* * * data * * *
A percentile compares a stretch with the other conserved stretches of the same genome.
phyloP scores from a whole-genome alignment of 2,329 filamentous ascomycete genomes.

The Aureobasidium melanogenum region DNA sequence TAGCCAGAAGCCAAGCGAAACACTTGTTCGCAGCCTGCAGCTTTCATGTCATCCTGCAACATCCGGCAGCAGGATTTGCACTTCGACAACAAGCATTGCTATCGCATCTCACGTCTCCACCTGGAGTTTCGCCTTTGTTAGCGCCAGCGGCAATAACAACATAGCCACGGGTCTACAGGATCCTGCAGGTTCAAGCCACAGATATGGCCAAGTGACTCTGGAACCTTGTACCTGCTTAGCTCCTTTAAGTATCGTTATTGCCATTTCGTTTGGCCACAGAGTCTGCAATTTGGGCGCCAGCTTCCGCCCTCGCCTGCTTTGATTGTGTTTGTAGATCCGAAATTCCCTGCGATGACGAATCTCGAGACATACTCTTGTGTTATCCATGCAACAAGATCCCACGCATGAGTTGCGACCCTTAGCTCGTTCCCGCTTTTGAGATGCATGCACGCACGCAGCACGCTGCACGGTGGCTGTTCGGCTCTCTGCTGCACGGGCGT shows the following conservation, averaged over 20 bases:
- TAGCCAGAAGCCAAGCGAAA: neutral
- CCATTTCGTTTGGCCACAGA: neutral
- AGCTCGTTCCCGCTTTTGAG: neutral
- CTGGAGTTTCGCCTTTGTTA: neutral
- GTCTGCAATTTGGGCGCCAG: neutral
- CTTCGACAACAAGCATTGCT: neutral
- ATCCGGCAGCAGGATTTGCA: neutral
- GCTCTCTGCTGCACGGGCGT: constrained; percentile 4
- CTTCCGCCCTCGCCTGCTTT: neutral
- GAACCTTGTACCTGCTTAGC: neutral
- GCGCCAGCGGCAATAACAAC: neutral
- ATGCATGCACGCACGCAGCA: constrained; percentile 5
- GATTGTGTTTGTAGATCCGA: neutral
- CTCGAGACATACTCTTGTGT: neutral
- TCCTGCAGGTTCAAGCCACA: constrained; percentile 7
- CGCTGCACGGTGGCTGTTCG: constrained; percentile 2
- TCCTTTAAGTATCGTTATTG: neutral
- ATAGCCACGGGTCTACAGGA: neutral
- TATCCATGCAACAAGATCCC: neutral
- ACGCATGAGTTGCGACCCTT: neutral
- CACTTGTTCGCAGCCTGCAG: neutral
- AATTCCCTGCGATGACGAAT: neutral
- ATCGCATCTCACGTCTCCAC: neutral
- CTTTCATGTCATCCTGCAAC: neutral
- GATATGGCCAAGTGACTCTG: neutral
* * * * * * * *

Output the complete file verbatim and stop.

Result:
A percentile compares a stretch with the other conserved stretches of the same genome.
phyloP scores from a whole-genome alignment of 2,329 filamentous ascomycete genomes.

The Aureobasidium melanogenum region DNA sequence TAGCCAGAAGCCAAGCGAAACACTTGTTCGCAGCCTGCAGCTTTCATGTCATCCTGCAACATCCGGCAGCAGGATTTGCACTTCGACAACAAGCATTGCTATCGCATCTCACGTCTCCACCTGGAGTTTCGCCTTTGTTAGCGCCAGCGGCAATAACAACATAGCCACGGGTCTACAGGATCCTGCAGGTTCAAGCCACAGATATGGCCAAGTGACTCTGGAACCTTGTACCTGCTTAGCTCCTTTAAGTATCGTTATTGCCATTTCGTTTGGCCACAGAGTCTGCAATTTGGGCGCCAGCTTCCGCCCTCGCCTGCTTTGATTGTGTTTGTAGATCCGAAATTCCCTGCGATGACGAATCTCGAGACATACTCTTGTGTTATCCATGCAACAAGATCCCACGCATGAGTTGCGACCCTTAGCTCGTTCCCGCTTTTGAGATGCATGCACGCACGCAGCACGCTGCACGGTGGCTGTTCGGCTCTCTGCTGCACGGGCGT shows the following conservation, averaged over 20 bases:
- TAGCCAGAAGCCAAGCGAAA: neutral
- CCATTTCGTTTGGCCACAGA: neutral
- AGCTCGTTCCCGCTTTTGAG: neutral
- CTGGAGTTTCGCCTTTGTTA: neutral
- GTCTGCAATTTGGGCGCCAG: neutral
- CTTCGACAACAAGCATTGCT: neutral
- ATCCGGCAGCAGGATTTGCA: neutral
- GCTCTCTGCTGCACGGGCGT: constrained; percentile 4
- CTTCCGCCCTCGCCTGCTTT: neutral
- GAACCTTGTACCTGCTTAGC: neutral
- GCGCCAGCGGCAATAACAAC: neutral
- ATGCATGCACGCACGCAGCA: constrained; percentile 5
- GATTGTGTTTGTAGATCCGA: neutral
- CTCGAGACATACTCTTGTGT: neutral
- TCCTGCAGGTTCAAGCCACA: constrained; percentile 7
- CGCTGCACGGTGGCTGTTCG: constrained; percentile 2
- TCCTTTAAGTATCGTTATTG: neutral
- ATAGCCACGGGTCTACAGGA: neutral
- TATCCATGCAACAAGATCCC: neutral
- ACGCATGAGTTGCGACCCTT: neutral
- CACTTGTTCGCAGCCTGCAG: neutral
- AATTCCCTGCGATGACGAAT: neutral
- ATCGCATCTCACGTCTCCAC: neutral
- CTTTCATGTCATCCTGCAAC: neutral
- GATATGGCCAAGTGACTCTG: neutral